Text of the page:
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Some policies are written for all the wrong reasons.

In her book “Unleashing the Power of Rubber Bands”, Nancy Ortberg talks about the need to differentiate between “a tension to be managed and a problem to be solved“.

One example for me is the constant tension between the administration/money side of ministry and the discipleship/hands on side of ministry. I have to continually balance a tension between our business administrator conserving cash and our missions pastor meeting legitimate ministry needs. That’s a tension to be managed, not a problem to be solved.

However, an employee taking advantage of a casual organizational structure is a problem to be solved. Quickly. When one person is disrupting that system – causing more harm than good to the organization – that’s a problem to be solved.

Many policies are written, because someone didn’t want to solve a problem.

Churches, in my experience, notoriously create a policy to attempt to manage the problem rather than doing the difficult work of solving it. Solving the problem often involves challenging people. It involves change and holding people accountable to a higher standard. That’s messy and never fun.

Using my illustration above, if the missions pastor has a perceived spending problem, rather than addressing the problem with him directly, many times a policy is created to “solve” the problem and curtail spending. Every other staff member may be performing satisfactorily, but the policy controls everyone.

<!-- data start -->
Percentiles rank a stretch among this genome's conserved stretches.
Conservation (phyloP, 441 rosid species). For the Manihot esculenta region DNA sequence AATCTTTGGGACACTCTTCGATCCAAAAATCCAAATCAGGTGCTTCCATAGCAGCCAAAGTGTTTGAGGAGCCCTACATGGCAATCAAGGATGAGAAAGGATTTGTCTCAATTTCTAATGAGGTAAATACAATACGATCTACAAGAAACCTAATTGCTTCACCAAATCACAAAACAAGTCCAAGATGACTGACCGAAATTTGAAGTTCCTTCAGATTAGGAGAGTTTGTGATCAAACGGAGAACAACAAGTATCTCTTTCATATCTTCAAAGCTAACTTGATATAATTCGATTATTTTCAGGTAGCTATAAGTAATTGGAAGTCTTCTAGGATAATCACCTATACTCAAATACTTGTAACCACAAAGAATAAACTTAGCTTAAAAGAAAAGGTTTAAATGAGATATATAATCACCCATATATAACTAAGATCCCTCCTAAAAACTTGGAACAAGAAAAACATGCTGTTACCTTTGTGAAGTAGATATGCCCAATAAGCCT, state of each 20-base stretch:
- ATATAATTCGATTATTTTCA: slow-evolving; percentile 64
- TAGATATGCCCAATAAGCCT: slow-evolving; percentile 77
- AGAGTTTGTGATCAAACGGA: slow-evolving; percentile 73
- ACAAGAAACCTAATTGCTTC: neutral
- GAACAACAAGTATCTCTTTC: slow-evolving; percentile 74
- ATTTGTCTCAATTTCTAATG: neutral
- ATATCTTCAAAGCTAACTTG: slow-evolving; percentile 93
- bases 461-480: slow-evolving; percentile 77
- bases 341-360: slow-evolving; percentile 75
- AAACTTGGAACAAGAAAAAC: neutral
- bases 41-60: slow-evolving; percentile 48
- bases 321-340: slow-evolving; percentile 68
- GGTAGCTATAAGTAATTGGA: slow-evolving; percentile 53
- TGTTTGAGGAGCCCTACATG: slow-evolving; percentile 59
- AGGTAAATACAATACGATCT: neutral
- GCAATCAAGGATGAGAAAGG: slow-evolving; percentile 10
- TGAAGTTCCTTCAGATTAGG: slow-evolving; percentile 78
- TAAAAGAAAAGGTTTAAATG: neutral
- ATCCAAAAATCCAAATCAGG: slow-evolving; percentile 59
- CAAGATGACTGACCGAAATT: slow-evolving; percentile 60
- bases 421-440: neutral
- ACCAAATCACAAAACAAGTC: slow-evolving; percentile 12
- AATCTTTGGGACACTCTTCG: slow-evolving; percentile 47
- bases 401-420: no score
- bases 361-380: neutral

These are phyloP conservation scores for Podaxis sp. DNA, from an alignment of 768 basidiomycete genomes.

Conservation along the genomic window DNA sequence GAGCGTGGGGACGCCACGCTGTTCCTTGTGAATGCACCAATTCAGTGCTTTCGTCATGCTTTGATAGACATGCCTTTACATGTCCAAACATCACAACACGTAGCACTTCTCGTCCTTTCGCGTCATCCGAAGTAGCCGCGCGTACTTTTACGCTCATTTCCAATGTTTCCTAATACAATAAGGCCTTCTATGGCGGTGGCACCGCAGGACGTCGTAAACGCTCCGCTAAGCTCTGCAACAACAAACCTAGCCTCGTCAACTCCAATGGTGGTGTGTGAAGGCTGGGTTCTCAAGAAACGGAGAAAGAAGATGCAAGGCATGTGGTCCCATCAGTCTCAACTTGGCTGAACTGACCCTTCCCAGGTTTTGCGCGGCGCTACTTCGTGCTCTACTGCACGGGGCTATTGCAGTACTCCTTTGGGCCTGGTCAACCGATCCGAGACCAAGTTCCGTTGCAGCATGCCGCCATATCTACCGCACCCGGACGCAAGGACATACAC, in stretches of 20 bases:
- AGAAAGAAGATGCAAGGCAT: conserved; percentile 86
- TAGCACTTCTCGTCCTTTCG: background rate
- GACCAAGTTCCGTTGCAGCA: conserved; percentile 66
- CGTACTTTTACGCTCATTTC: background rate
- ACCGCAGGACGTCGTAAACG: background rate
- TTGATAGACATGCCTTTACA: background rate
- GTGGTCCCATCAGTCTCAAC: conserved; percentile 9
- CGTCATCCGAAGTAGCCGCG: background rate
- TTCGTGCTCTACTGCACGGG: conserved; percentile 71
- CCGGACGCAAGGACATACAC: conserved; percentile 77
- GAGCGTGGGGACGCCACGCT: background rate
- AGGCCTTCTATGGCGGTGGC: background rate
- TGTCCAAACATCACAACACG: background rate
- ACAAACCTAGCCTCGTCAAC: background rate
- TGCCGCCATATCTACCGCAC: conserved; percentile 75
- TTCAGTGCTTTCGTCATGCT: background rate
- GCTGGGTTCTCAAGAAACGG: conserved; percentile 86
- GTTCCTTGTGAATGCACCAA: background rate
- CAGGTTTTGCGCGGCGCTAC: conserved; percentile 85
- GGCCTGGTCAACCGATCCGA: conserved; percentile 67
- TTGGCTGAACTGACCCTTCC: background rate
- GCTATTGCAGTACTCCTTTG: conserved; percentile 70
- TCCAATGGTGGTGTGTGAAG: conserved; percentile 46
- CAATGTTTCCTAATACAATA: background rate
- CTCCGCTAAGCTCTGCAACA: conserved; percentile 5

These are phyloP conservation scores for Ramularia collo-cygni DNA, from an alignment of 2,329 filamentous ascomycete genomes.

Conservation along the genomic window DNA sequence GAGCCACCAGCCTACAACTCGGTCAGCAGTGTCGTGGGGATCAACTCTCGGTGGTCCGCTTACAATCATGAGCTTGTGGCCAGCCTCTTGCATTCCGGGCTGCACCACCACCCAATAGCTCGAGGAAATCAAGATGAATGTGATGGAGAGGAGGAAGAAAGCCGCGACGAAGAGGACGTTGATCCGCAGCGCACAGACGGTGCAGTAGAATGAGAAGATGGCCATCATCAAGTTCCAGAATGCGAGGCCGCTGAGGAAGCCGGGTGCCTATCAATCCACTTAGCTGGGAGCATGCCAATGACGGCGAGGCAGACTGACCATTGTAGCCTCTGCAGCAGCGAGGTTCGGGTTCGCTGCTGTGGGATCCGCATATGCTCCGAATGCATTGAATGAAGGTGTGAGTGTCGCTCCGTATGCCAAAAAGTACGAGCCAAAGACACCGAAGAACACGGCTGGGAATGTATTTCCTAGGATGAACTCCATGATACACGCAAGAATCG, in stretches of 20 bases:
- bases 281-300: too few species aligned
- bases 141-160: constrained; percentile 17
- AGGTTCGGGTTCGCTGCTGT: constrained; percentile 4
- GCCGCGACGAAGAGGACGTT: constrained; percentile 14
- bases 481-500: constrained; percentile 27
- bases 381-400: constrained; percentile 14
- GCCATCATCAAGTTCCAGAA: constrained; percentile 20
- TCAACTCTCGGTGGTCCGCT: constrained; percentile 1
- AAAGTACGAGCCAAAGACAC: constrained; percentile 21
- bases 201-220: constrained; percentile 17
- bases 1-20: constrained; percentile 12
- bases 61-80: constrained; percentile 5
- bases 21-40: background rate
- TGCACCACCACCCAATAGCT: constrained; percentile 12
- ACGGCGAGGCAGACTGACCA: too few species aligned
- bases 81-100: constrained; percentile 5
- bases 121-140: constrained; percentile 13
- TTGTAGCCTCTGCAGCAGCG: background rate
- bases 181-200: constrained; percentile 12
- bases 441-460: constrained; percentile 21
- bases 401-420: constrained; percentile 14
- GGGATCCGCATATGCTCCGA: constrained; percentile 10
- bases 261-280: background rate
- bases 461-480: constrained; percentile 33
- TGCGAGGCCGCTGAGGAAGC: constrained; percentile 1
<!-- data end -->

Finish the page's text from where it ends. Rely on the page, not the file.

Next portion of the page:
Plus, the missions pastors may not even know the real problem. Without wise counsel, the missions pastor never learns principles of healthy budgeting or how to manage cash flow. They never understand why overspending in the missions budget negatively impacts every other ministry. That person will likely continue to struggle handling finances the rest of their ministry – many times not even knowing why – just knowing they had they bumped up against a policy somewhere. And they were truly trying to help people. (See the tension.)

Problem not solved.

Policies are easy. They may involve a committee (maybe even a tense committee meeting), perhaps a church vote, but they seldom address the people who are causing the problem. Policies make people in leadership positions feel better, but they seldom solve real problems. In fact, they usually only create more problems, which later need to be solved!

My advice: Manage the tensions, but solve the problems.

Do the hard work. It’s what leaders are supposed to do. Not always easiest. Always best.

Check out my leadership podcast where we discuss leadership nuggets in a practical way. Plus, check out the other Lifeway Leadership Podcasts.

Ron Edmondson

Author Ron Edmondson

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